XX, 506 pp.
numerous tables and charts
Text language: English
Transitiveness in languages has always assumed the presence of a subject external argument and an object internal argument in predication-sentence structure. It also divides predicates into transitive and intransitive predicates. The book argues that in Kiswahili and Bantu, so-called intransitive predicates are transitive or can be transitivized by a principle called the principle of extended predication (PEP). The PEP reveals that passive, stative, reciprocal, and other traditional intransitives are transitives, and allow so-called agent or agent-like phrases as syntactic objects, and they undergo object relativization operations. Nominal predicates (prepositions) make this process possible. PPs are themselves arguments in Kiswahili and Bantu and they generate subject and object agreements and allow object relativizations. It is argued that only argument elements of transitive predicates can undergo object relativization in Kiswahili and Bantu. This is because the domain of relativization is always a predicate in Kiswahili.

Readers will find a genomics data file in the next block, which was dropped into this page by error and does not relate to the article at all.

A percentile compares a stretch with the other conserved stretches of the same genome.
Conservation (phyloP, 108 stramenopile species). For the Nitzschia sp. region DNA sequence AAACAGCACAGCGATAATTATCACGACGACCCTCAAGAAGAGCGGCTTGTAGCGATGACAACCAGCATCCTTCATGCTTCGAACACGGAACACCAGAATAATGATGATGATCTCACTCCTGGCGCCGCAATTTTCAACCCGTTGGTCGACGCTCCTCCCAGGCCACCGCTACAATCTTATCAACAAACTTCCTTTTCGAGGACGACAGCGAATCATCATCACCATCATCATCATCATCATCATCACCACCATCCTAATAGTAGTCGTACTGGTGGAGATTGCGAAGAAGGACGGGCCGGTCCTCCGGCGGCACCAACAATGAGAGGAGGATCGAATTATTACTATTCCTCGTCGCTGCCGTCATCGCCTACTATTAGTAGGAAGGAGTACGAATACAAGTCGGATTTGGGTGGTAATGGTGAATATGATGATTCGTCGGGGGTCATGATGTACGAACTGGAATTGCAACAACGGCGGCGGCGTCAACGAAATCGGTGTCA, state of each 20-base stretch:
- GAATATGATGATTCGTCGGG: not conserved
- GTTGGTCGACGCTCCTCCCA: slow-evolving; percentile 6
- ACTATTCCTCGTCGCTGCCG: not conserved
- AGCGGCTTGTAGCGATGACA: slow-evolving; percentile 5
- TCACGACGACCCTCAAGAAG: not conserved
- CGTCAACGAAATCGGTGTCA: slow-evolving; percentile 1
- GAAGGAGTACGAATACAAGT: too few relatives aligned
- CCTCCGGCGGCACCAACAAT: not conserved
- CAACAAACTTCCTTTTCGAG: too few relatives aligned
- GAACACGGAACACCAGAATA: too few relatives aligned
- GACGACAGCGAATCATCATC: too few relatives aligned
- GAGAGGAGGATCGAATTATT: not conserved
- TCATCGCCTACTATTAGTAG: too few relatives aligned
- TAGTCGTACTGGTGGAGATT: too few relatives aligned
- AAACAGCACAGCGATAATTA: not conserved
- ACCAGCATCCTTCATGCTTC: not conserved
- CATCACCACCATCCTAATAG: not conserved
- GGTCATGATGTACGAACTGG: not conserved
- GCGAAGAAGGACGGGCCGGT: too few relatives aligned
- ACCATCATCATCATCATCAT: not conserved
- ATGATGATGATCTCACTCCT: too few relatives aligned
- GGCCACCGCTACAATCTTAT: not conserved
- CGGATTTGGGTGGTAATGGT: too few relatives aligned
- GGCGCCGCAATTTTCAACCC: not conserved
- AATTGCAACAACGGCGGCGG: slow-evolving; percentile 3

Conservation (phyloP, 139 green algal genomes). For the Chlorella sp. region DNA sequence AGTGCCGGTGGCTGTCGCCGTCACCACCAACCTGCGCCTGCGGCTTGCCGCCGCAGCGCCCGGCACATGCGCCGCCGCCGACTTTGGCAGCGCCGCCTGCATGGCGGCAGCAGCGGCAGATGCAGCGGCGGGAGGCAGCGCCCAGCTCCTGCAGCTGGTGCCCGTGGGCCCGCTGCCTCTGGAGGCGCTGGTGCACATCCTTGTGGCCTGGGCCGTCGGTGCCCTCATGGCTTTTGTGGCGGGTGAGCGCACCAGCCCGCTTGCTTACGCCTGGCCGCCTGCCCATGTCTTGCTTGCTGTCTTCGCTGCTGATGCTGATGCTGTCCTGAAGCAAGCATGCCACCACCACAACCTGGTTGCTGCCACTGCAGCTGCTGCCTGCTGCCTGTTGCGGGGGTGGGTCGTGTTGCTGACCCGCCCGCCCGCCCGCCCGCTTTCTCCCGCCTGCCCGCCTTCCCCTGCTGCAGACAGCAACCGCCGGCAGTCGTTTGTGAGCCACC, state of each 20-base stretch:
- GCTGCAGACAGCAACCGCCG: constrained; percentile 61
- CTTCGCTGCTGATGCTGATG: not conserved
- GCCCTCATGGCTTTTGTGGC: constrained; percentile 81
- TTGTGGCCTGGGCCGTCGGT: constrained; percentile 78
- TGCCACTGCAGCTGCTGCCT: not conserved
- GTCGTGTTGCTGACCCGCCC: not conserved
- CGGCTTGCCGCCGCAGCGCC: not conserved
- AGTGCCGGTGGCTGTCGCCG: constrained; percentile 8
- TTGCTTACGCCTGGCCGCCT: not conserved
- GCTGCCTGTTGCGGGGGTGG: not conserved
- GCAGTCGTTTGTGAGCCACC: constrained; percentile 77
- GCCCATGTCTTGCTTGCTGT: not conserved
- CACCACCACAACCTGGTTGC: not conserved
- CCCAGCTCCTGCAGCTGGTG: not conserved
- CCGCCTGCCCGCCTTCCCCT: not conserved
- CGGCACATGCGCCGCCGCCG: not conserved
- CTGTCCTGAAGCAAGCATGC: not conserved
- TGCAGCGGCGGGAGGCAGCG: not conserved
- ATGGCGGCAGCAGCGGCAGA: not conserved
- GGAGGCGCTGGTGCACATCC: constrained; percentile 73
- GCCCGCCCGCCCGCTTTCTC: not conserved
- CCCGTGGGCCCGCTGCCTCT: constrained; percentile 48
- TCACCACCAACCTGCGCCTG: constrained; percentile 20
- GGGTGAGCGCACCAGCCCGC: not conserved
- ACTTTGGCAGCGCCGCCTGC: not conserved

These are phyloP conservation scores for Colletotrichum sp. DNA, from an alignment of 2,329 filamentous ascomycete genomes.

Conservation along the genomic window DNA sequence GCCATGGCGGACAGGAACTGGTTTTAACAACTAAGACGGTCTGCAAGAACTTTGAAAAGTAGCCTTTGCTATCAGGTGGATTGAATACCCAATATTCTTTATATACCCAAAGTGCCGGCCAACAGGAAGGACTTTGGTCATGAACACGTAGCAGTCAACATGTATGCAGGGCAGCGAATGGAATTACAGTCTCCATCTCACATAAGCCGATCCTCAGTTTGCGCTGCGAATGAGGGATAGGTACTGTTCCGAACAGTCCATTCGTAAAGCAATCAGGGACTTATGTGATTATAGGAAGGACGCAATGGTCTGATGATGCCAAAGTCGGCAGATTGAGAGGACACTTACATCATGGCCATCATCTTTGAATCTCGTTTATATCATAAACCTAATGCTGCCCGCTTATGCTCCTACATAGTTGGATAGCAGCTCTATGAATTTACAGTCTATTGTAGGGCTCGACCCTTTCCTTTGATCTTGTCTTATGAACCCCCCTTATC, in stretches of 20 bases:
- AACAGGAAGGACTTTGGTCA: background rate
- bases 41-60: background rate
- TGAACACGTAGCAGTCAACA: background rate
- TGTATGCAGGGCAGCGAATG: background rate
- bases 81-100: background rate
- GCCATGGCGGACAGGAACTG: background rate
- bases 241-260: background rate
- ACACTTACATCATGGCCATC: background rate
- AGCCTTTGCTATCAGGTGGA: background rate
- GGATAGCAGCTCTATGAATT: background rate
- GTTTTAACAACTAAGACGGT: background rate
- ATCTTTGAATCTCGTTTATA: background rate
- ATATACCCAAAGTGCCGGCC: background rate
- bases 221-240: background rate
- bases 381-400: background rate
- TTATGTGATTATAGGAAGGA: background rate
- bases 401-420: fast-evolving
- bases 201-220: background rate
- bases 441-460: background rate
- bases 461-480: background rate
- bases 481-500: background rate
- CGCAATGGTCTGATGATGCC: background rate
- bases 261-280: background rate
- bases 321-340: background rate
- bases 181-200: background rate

The work further shows that subject plus object can and do share a single subject agreement marker in Bantu while the object or object-like NP is in its base. It also draws attention to SOV and OSV structures in Kiswahili and shows them as confirming the transitiveness of predicates generally, including passives, statives, etc. in the language under description.
The work concludes that we need to recognize a category called the Object Agent (OA) in linguistic descriptions and abandon the claim that agent theta in the world’s languages does not function as object due to structural and morphological constraints in predication-sentences.